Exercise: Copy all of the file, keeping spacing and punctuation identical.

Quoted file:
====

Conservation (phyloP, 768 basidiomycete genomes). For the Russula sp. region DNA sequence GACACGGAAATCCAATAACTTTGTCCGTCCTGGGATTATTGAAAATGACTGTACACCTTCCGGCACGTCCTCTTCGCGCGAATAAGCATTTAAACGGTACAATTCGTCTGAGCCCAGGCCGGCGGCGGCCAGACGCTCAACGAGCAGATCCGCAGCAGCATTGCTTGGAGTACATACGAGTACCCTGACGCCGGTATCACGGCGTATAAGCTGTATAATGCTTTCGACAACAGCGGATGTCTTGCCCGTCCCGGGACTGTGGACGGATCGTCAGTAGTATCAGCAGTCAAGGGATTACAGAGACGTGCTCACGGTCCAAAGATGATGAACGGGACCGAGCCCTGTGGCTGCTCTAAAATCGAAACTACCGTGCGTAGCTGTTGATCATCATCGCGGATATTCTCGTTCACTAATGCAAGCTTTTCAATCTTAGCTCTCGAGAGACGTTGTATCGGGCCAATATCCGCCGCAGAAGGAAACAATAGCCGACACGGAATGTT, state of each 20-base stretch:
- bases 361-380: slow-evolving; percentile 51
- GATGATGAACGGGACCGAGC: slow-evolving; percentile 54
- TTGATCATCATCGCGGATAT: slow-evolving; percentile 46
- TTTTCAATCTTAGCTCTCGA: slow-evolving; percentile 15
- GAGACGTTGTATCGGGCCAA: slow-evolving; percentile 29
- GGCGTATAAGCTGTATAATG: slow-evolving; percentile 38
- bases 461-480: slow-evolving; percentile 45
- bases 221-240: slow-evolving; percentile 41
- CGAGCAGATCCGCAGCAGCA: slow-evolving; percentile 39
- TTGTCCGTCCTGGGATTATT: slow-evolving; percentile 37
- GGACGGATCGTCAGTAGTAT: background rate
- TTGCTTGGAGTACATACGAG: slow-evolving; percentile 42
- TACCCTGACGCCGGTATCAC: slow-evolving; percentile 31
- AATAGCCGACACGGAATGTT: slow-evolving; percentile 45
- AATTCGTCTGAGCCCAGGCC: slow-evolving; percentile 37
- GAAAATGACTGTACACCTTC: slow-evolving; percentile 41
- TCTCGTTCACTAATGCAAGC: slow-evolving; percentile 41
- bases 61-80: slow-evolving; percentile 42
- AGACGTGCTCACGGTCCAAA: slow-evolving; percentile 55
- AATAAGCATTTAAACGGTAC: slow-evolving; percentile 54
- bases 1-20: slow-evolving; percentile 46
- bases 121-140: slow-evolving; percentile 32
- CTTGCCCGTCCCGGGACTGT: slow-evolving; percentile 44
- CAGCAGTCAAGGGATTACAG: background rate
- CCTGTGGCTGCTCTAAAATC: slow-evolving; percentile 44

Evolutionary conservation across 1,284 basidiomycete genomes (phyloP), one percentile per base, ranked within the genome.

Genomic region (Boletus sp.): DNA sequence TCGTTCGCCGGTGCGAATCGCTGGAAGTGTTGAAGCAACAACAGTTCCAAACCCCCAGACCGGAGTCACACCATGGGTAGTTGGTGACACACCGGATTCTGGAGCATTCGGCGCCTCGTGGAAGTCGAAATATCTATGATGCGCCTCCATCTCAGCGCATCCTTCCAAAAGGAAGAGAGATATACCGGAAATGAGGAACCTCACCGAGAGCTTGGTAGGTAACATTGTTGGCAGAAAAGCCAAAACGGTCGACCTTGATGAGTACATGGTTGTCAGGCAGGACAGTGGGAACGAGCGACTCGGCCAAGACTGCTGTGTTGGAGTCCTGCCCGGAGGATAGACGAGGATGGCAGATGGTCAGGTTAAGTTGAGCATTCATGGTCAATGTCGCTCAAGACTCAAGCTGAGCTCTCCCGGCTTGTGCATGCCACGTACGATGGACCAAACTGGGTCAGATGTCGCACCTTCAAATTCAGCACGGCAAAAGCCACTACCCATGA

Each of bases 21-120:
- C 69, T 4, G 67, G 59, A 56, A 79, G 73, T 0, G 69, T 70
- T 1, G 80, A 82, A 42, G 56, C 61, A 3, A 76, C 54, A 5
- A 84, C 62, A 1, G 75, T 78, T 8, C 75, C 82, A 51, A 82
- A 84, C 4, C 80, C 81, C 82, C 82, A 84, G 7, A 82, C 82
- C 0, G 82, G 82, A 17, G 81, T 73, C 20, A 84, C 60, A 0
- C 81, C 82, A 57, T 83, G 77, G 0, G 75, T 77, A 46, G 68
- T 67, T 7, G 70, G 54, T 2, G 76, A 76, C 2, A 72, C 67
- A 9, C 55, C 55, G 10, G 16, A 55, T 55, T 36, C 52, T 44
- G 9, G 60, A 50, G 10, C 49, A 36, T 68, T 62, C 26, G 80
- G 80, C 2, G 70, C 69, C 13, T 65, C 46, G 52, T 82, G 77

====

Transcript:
Conservation (phyloP, 768 basidiomycete genomes). For the Russula sp. region DNA sequence GACACGGAAATCCAATAACTTTGTCCGTCCTGGGATTATTGAAAATGACTGTACACCTTCCGGCACGTCCTCTTCGCGCGAATAAGCATTTAAACGGTACAATTCGTCTGAGCCCAGGCCGGCGGCGGCCAGACGCTCAACGAGCAGATCCGCAGCAGCATTGCTTGGAGTACATACGAGTACCCTGACGCCGGTATCACGGCGTATAAGCTGTATAATGCTTTCGACAACAGCGGATGTCTTGCCCGTCCCGGGACTGTGGACGGATCGTCAGTAGTATCAGCAGTCAAGGGATTACAGAGACGTGCTCACGGTCCAAAGATGATGAACGGGACCGAGCCCTGTGGCTGCTCTAAAATCGAAACTACCGTGCGTAGCTGTTGATCATCATCGCGGATATTCTCGTTCACTAATGCAAGCTTTTCAATCTTAGCTCTCGAGAGACGTTGTATCGGGCCAATATCCGCCGCAGAAGGAAACAATAGCCGACACGGAATGTT, state of each 20-base stretch:
- bases 361-380: slow-evolving; percentile 51
- GATGATGAACGGGACCGAGC: slow-evolving; percentile 54
- TTGATCATCATCGCGGATAT: slow-evolving; percentile 46
- TTTTCAATCTTAGCTCTCGA: slow-evolving; percentile 15
- GAGACGTTGTATCGGGCCAA: slow-evolving; percentile 29
- GGCGTATAAGCTGTATAATG: slow-evolving; percentile 38
- bases 461-480: slow-evolving; percentile 45
- bases 221-240: slow-evolving; percentile 41
- CGAGCAGATCCGCAGCAGCA: slow-evolving; percentile 39
- TTGTCCGTCCTGGGATTATT: slow-evolving; percentile 37
- GGACGGATCGTCAGTAGTAT: background rate
- TTGCTTGGAGTACATACGAG: slow-evolving; percentile 42
- TACCCTGACGCCGGTATCAC: slow-evolving; percentile 31
- AATAGCCGACACGGAATGTT: slow-evolving; percentile 45
- AATTCGTCTGAGCCCAGGCC: slow-evolving; percentile 37
- GAAAATGACTGTACACCTTC: slow-evolving; percentile 41
- TCTCGTTCACTAATGCAAGC: slow-evolving; percentile 41
- bases 61-80: slow-evolving; percentile 42
- AGACGTGCTCACGGTCCAAA: slow-evolving; percentile 55
- AATAAGCATTTAAACGGTAC: slow-evolving; percentile 54
- bases 1-20: slow-evolving; percentile 46
- bases 121-140: slow-evolving; percentile 32
- CTTGCCCGTCCCGGGACTGT: slow-evolving; percentile 44
- CAGCAGTCAAGGGATTACAG: background rate
- CCTGTGGCTGCTCTAAAATC: slow-evolving; percentile 44

Evolutionary conservation across 1,284 basidiomycete genomes (phyloP), one percentile per base, ranked within the genome.

Genomic region (Boletus sp.): DNA sequence TCGTTCGCCGGTGCGAATCGCTGGAAGTGTTGAAGCAACAACAGTTCCAAACCCCCAGACCGGAGTCACACCATGGGTAGTTGGTGACACACCGGATTCTGGAGCATTCGGCGCCTCGTGGAAGTCGAAATATCTATGATGCGCCTCCATCTCAGCGCATCCTTCCAAAAGGAAGAGAGATATACCGGAAATGAGGAACCTCACCGAGAGCTTGGTAGGTAACATTGTTGGCAGAAAAGCCAAAACGGTCGACCTTGATGAGTACATGGTTGTCAGGCAGGACAGTGGGAACGAGCGACTCGGCCAAGACTGCTGTGTTGGAGTCCTGCCCGGAGGATAGACGAGGATGGCAGATGGTCAGGTTAAGTTGAGCATTCATGGTCAATGTCGCTCAAGACTCAAGCTGAGCTCTCCCGGCTTGTGCATGCCACGTACGATGGACCAAACTGGGTCAGATGTCGCACCTTCAAATTCAGCACGGCAAAAGCCACTACCCATGA

Each of bases 21-120:
- C 69, T 4, G 67, G 59, A 56, A 79, G 73, T 0, G 69, T 70
- T 1, G 80, A 82, A 42, G 56, C 61, A 3, A 76, C 54, A 5
- A 84, C 62, A 1, G 75, T 78, T 8, C 75, C 82, A 51, A 82
- A 84, C 4, C 80, C 81, C 82, C 82, A 84, G 7, A 82, C 82
- C 0, G 82, G 82, A 17, G 81, T 73, C 20, A 84, C 60, A 0
- C 81, C 82, A 57, T 83, G 77, G 0, G 75, T 77, A 46, G 68
- T 67, T 7, G 70, G 54, T 2, G 76, A 76, C 2, A 72, C 67
- A 9, C 55, C 55, G 10, G 16, A 55, T 55, T 36, C 52, T 44
- G 9, G 60, A 50, G 10, C 49, A 36, T 68, T 62, C 26, G 80
- G 80, C 2, G 70, C 69, C 13, T 65, C 46, G 52, T 82, G 77